Venezuela Hosts Regional Unity Summit, Rejects U.S. Accusations

At a summit of the Community of Latin American and Caribbean States in Caracas, foreign ministers and ambassadors from 24 nations debated Venezuela’s proposed integration plan. Meanwhile, U.S. Secretary of State Hillary Clinton accused Venezuela of threatening democracy.


Mérida, July 5th 2010 ( – At a summit of the Community of Latin American and Caribbean States (CELAC) in Caracas on Saturday, foreign ministers and ambassadors from 24 nations debated Venezuela’s proposed integration plan and designated Venezuela and Chile to write the organization’s statutes and host its summits over the next two years. Meanwhile, U.S. Secretary of State Hillary Clinton accused Venezuela of threatening democracy, and announced a new U.S. fund for non-governmental organizations in other countries. 

The CELAC, which includes most countries in the region south of the United States and Canada, was created in February at a presidential summit in Mexico, during which Venezuela was elected as the organization’s first interim president. It is expected to function parallel to the Organization of American States once it is formalized.

The foreign ministers of Costa Rica, Guatemala, Panama, Belize, El Salvador, Ecuador, Argentina, Grenada, México, Uruguay, Bolivia, Brazil, Chile, Cuba, Haiti, Paraguay, Peru, Dominican Republic, Saint Kitts and Nevis, and Saint Vincent and the Grenadines, as well as ambassadors from Antigua and Barbuda, Colombia, Nicaragua, and Trinidad and Tobago attended Saturday’s summit.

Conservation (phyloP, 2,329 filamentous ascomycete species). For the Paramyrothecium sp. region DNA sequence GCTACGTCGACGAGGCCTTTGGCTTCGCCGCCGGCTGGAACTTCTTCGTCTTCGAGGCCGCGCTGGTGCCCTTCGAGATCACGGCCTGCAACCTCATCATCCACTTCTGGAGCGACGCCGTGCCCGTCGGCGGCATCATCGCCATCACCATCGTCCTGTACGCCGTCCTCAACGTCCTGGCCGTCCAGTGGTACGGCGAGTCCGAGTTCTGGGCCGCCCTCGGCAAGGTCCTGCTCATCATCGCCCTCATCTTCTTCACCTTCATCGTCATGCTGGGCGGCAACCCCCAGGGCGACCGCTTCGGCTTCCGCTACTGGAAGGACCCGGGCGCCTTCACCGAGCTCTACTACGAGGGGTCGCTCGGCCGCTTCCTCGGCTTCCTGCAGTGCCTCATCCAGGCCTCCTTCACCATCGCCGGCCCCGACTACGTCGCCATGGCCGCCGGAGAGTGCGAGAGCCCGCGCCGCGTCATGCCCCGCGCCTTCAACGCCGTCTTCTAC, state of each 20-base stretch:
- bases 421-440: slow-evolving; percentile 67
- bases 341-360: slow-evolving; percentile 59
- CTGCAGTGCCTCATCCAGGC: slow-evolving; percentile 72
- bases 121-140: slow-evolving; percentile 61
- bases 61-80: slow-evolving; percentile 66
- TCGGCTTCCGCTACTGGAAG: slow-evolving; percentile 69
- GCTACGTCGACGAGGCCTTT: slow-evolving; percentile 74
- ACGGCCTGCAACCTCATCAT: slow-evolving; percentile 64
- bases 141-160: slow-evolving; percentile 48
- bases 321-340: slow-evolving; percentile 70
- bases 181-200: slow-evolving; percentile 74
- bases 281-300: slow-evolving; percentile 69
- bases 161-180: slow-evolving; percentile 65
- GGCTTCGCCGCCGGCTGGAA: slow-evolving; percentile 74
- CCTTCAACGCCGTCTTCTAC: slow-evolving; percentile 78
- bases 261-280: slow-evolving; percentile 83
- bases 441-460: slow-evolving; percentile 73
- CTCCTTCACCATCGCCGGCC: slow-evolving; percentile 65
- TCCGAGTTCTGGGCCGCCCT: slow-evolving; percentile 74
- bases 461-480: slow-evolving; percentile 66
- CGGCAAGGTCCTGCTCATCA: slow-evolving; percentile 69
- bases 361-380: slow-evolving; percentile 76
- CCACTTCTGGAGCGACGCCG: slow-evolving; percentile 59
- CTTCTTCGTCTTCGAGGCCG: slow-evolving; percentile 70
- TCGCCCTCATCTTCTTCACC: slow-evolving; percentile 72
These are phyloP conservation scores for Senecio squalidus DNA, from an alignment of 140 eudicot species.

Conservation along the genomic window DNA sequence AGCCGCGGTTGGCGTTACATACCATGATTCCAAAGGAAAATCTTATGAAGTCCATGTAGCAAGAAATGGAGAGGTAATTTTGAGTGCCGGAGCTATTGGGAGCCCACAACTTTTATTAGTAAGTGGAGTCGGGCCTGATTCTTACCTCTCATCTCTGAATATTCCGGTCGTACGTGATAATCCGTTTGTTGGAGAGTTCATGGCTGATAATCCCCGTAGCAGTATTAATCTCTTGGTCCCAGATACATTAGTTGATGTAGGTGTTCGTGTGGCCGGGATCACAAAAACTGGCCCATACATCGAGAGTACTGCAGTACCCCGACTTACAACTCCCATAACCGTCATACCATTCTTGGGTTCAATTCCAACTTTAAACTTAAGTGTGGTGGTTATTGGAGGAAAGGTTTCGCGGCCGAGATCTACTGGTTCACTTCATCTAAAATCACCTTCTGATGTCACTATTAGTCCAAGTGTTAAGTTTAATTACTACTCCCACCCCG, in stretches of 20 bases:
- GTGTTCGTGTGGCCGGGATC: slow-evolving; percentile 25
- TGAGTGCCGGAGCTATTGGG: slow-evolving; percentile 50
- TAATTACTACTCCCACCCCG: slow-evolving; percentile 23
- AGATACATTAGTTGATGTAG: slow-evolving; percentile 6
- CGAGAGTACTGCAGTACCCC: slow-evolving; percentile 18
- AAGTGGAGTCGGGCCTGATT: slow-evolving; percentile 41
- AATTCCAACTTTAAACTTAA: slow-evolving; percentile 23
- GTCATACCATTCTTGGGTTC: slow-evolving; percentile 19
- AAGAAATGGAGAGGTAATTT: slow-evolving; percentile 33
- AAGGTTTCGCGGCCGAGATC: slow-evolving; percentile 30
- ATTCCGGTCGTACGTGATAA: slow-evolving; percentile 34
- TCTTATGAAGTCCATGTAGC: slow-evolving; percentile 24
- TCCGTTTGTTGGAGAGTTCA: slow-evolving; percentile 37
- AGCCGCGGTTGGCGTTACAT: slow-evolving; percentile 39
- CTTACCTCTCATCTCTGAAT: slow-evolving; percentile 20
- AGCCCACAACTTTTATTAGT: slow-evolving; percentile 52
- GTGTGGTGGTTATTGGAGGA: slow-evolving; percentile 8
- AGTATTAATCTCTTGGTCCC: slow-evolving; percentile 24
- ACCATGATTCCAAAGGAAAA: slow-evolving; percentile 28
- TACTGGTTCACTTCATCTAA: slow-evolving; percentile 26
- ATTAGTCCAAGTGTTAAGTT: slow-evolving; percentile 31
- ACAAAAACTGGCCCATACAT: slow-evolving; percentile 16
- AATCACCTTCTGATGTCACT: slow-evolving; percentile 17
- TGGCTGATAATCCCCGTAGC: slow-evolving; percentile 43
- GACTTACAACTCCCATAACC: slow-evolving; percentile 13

The leaders agreed that the left wing government of Venezuela and the right wing government of Chile would co-chair a joint commission to draft the statutes of the emerging integration bloc. Venezuela will host a summit of heads of state on July 5, 2011 at which the CELAC will be formally inaugurated, and Chile will host the next summit in 2012.

In addition, Venezuela presented a potential program and set of principles for the CELAC titled “Plan Caracas,” which the summit participants discussed.   

As an economic model, Plan Caracas proposes a multilateral system of “fair trade” that is not dominated by any one country. The goal of such a system should be to end the vast inequality of wealth distribution in the region, according to the Venezuelan Foreign Ministry’s website.